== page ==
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I've migrated my database from a SQL Server 2012R2 to a new SQL Server 2019. I've just backupped the database and restored it on new sql server. After that I've imported and updated some additional data (quotes) with IMPORT, INSERT, UPDATE or MERGE. And in between some testers have used the system for some testing. Now performance is on some actions slower than on old server.

  1. First I've done some index tuning. Here are some questions regarding this topic:

    Questions on updating statistics and index maintenance jobs

    Index and statistics optimization scripts duration and log bloat problem. Looking for good strategy? [closed]

  2. Second I've done the same import done on our test environemnt with SQL Server 2012R2. And there I don't have the performance issue.

  3. Query (deleted)

  4. Execution Plans

[Execution plan on Server 2012R2] (deleted)

[Execution plan on Server 2019] (deleted)

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  • It owuld help if u used brentozar.com/pastetheplan and pasted the query too. I just gonna do a hail marry and put my bet right now on that you are using datetime2 with dateadd which causes the row estimate to go to 1, leading to mass key lookups. Jan 13, 2021 at 8:22
  • @Vladislav Zalesak Ok thanks. I've added the plan on brentozar + the query. Jan 13, 2021 at 9:22
  • Try adding query hint OPTION (USE HINT ('FORCE_LEGACY_CARDINALITY_ESTIMATION'))
    – Dan Guzman
    Jan 13, 2021 at 12:29
  • As others have indicated your new execution plan has some Cardinality Estimate issues, and overall definitely a different plan than on your old instance. I also a RID LOOKUP operation indicative that you're possibly missing a clustered index somewhere. I'd start by testing with the legacy cardinality estimator per Dan's comment.
    – J.D.
    Jan 13, 2021 at 12:54
  • The first thing to do when migrating up to a higher version, is to realize an update statistics on all table with FULLSCAN. Stats computed in a version (2012) is not in adequation to the 2019 edition. Every version computes stats differently...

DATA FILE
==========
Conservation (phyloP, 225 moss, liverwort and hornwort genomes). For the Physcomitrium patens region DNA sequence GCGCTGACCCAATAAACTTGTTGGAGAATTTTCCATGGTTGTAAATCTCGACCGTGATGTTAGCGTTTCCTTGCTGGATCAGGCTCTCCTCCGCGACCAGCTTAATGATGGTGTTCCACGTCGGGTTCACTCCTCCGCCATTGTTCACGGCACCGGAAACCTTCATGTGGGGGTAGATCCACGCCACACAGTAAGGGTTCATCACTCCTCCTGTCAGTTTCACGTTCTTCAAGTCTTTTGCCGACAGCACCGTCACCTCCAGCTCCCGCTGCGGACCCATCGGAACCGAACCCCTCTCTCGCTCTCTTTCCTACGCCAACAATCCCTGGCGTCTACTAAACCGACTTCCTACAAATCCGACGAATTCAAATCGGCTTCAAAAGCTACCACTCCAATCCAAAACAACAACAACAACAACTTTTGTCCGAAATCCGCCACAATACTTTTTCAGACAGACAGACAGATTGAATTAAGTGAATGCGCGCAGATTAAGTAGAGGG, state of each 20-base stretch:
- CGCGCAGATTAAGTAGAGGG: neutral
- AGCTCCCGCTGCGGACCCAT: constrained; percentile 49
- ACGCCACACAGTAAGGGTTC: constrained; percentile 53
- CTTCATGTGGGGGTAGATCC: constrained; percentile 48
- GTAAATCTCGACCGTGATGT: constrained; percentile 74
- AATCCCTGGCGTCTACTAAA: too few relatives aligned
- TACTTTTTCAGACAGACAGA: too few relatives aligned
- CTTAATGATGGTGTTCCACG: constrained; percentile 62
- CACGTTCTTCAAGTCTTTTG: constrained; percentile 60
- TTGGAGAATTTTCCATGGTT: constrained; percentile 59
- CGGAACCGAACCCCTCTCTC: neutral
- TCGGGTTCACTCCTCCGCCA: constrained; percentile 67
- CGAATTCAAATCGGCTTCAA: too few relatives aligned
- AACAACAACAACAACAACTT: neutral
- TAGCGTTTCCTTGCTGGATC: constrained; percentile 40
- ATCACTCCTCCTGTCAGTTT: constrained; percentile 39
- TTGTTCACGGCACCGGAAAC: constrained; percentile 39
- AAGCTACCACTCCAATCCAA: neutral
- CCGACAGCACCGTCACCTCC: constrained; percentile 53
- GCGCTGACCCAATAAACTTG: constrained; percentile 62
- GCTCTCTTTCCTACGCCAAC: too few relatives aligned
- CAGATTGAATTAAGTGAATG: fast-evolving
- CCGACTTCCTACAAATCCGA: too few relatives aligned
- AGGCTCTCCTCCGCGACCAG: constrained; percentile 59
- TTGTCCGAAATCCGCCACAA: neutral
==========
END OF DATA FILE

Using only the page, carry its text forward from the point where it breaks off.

– SQLpro
    Jan 13, 2021 at 13:22

2 Answers 2

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@user1673665 ok, this definitelly looks like cardinality issue, prolly statistics. You have SQL Server expecting few row, ie for scMat_MaterialText 4, but you get 62000. Thats way off. Try to run a select on this table, then review estimates vs actual rows read. And try to update statistics. I would say thats the culprint

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  • I update statistics every night with Olas script. But I've activated OnlyModified Statistics. Could this play a role? Jan 14, 2021 at 7:55
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    try to run only subqueries selecting from cMat_MaterialText and post the plan again. Thats one table where the estimates are off that much. If it is still of or not. Jan 14, 2021 at 8:44
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    maybe add table definition scripts... Jan 14, 2021 at 8:48
  • ok thanks I understand Jan 15, 2021 at 8:18
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Apparently changing the compatibility level from 2019 to 2012 has solved the issue. I don't know if I have any disadvantages by doing this. Anyone knows what this change exactly does or means?

For now the described issue is gone. Thanks for your help: Vladislav Zalesak. Dan Guzman. J.D. SQLpro. Charlieface.

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